1 point
  2. Would the camping mat foam which is a closed cell waterproof type product work?
    1 point
  3. Check out the cheap yoga mats in various outlets, including Tescos; they come in a range of thicknesses, are usually rubbery / foam waterproof stuff, and can be cut to shape quite easily. You can make a lot of gaskets from just one.
    1 point
  4. I re-fabricated some end fitting`s from scraps of Galvanized strip steel I had, took about 15 min each.👍 I had some 1/4" steel rivets which cut down to make nice pins too. The split pins come from stock. I know they are not that expensive to buy, But the Postage is more than the part(s) cost.! how do they justify that?. Starting to look the business though. Pete
    1 point
  5. Mathew

    That was a year that was..

    Good progress. Wish i had remembered my spring compressors! You know where they are if you need them.
    1 point
  6. Bfg

    That was a year that was..

    Back on the job., albeit slowly..well even more slowly than usual ! Yesterday, while the car was still unmoved, on the ground, and level I checked the front wheels were straight (tight cord again) and checked the ride height and camber of the front suspension. the check was both from the wheel centre to the arch and again under the chassis. I did this three times with no weight in the car, the 68kg in either seat, and then finally with the 104kg in the driver's seat only. Bottom line is that the LHS is 10mm high (as the rear LHS was previously) but otherwise the camber on either wheel was good to go. Sometime in the future I'll borrow a spring compressor and swap out the coli spring collars on the LHS but otherwise leave it as it is. Final job on the suspension then (..for the time being) was to lift the car back onto the ramps, load it up again with the bricks so that I might tighten the trailing-arm / poly-bush bolts up underneath. While at it to check the tightness of the half shafts and the flexi-brake pipes, etc.. Moving on. . , there were a number of jobs that needed addressing under the car. . . Firstly to grease the half shaft UJ's and the rear propshaft UJ. The first grease nipple was snapped off. I was very fortunate though insomuch as I managed to undo the broken off piece without dismantling again, by poking an Allen key in and turning it out with that. I swapped it out with one from the half-shaft I'd previously replaced. Although it (the grease nipple) had a slight kink in it - I presumed that was to provide a better angle for greasing. But no It had been bent.. and so as I pinched that one up, it too sheered off level with the surface. An Allen key didn't work on that one, but by chance I had a Torx key which did the job. With that removed I found one more grease nipple in the yet to be replaced half-shaft. Job done. Two pumps of grease and the gun was empty ! Hey ho., of five UJ's, I managed to grease the two closer-to-the-diff ones and the rear of the prop-shaft. One outer UJ had no provision for greasing (sealed to destruction) and the other had a grease nipple that was impossible to get at, unless I removed the half shaft again.! For the time being I've left it. I'll need to pull that half shaft out again anyway. ^ Why did it have to be the one tucked up behind the exhaust pipe ? ..just a two minute job huh ! ? ^ second grease nipple. On the right of these photo is the correct long straight type of nipple with small spanner flats ..borrowed from the spare half-shaft. Other jobs while down under . . . The brake pipe on one side would have been squashed under the bump stop, so that had to be moved aside a little. The brake and the fuel pipe were only loosely secured by a cable tie ..where they went into the rear of the tunnel, and the fuel pipe's run would have also chafed on the chassis. The cupronickel pipe was also buckled and I'm sure with vibration it would soon have cracked, so I'll want to replace it. In the meantime, they needed 'adjusting', securing and preventing from chattering against each other or the chassis. ^^ Note on the RHS of the second photo how the exhaust pipe is resting against the chassis gusset, and the way the underside T-shirt panel is buckled up in the middle. The brake and fuel pipes further forward were clipped but still loose enough to rattle against each other &/or the chassis. I've locally rubber sleeved and neoprene padded behind the pipes as necessary. The hard fuel pipe is joined at that corner with a short length of flexi rubber hose, with no ethanol-resistant markings on it and no pipe clips. I'll want to correct this sooner rather than later. And yes there is a drip of fluid from the slave cylinder, which I'd asked to be done. The LHS sill repair is not pretty ..more on that in a future post. I've taped over the holes in the side of the chassis rails (white PVC tape) to lessen water ingress. Those in the bottom are being left open for drainage. The chassis' underside T-shirt plate being pulled straight The cross-box silencer mounts were adjusted (re-done), to raise it up and better support one side (..one bracket now surplus) The exhaust bracket and clamp under the gearbox was 'adjusted' (..also a clamp now surplus ..the car is getting lighter by the hour !). A clamp was fitted at the front of the pipe (where it joins the double down-pipes) as that was missing. The second of those clamps is also missing and the old one is bent so I need to buy another. ^ when all was said and done the pipe and silence are now secure ..and there's 1/4" clearance at its tightest spot. You'll note in the top RH corner the brake pipe was very close to the exhaust. That too has been adjusted. While under I was also spotting the oil drips from the recently rebuilt gearbox (which was 99.5% oil tight beforehand).. ^ This does not please me. So., progress is being made, but its slow because of my own post-op limitations and the fact that working under a car on 8" ramps is itself a slow business. All so many details though will simply take some time to work through. And there are many more yet. Pending the weather, more next week, perhaps, Bidding you all a good weekend, Pete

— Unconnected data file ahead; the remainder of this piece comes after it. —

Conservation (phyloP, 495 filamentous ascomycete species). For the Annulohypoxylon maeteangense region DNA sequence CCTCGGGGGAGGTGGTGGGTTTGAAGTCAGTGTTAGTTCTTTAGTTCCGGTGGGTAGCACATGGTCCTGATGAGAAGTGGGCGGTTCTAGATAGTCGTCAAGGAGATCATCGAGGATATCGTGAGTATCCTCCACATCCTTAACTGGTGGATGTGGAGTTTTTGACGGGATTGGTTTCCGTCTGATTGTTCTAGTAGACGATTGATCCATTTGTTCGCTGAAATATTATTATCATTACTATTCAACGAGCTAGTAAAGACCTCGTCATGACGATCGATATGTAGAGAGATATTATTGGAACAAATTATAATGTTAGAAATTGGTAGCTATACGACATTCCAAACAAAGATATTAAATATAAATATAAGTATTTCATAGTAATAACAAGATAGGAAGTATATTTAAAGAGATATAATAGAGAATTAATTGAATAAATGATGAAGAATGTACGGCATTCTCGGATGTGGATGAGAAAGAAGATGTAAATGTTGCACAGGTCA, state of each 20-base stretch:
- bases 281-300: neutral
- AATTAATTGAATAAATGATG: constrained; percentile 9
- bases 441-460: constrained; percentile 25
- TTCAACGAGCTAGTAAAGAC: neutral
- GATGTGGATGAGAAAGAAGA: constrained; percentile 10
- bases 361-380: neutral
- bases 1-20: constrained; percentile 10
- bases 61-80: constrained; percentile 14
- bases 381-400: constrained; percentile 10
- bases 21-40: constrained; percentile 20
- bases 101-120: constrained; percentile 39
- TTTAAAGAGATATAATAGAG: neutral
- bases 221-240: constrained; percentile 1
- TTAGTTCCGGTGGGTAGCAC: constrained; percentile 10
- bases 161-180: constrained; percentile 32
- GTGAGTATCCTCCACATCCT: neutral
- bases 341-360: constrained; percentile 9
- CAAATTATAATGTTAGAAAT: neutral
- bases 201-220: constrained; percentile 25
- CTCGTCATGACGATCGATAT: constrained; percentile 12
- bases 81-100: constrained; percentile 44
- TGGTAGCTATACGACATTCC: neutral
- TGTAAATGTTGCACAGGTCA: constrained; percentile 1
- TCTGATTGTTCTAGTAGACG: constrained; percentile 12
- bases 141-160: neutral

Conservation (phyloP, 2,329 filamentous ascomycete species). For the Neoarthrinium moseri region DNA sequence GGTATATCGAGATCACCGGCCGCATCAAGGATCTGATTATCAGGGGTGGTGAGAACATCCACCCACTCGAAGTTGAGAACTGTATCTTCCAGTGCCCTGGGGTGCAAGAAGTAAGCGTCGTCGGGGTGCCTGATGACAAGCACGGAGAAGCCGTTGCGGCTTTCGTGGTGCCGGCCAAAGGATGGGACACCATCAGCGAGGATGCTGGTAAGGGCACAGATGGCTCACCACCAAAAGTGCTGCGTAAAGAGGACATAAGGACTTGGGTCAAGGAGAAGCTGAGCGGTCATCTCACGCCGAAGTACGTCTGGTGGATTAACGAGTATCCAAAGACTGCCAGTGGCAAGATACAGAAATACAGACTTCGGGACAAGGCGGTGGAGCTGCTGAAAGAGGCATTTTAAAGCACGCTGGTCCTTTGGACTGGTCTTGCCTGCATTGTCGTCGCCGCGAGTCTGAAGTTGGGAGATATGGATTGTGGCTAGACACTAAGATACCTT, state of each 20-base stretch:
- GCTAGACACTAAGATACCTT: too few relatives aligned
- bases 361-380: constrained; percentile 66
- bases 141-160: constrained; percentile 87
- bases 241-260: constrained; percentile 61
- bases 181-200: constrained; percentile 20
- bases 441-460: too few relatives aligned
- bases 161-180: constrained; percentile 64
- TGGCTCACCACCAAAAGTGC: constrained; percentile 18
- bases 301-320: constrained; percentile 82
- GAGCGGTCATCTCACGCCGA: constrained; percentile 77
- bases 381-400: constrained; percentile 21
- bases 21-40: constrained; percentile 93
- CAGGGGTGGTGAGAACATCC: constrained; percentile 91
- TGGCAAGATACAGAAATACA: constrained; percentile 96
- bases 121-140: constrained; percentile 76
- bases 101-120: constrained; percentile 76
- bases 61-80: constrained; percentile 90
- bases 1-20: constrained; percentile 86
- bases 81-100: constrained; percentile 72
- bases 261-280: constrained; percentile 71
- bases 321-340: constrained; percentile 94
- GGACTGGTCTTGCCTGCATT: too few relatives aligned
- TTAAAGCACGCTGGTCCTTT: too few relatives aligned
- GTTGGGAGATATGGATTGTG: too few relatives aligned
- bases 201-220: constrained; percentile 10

1 point
  7. Don't forget to put the nut on (the correct way around) before you make the flare. A bit like wiring up a rubber plug and then remembering you should have fitted the cover onto the cable (the right way around) before tightening the connections and cable grip.
    1 point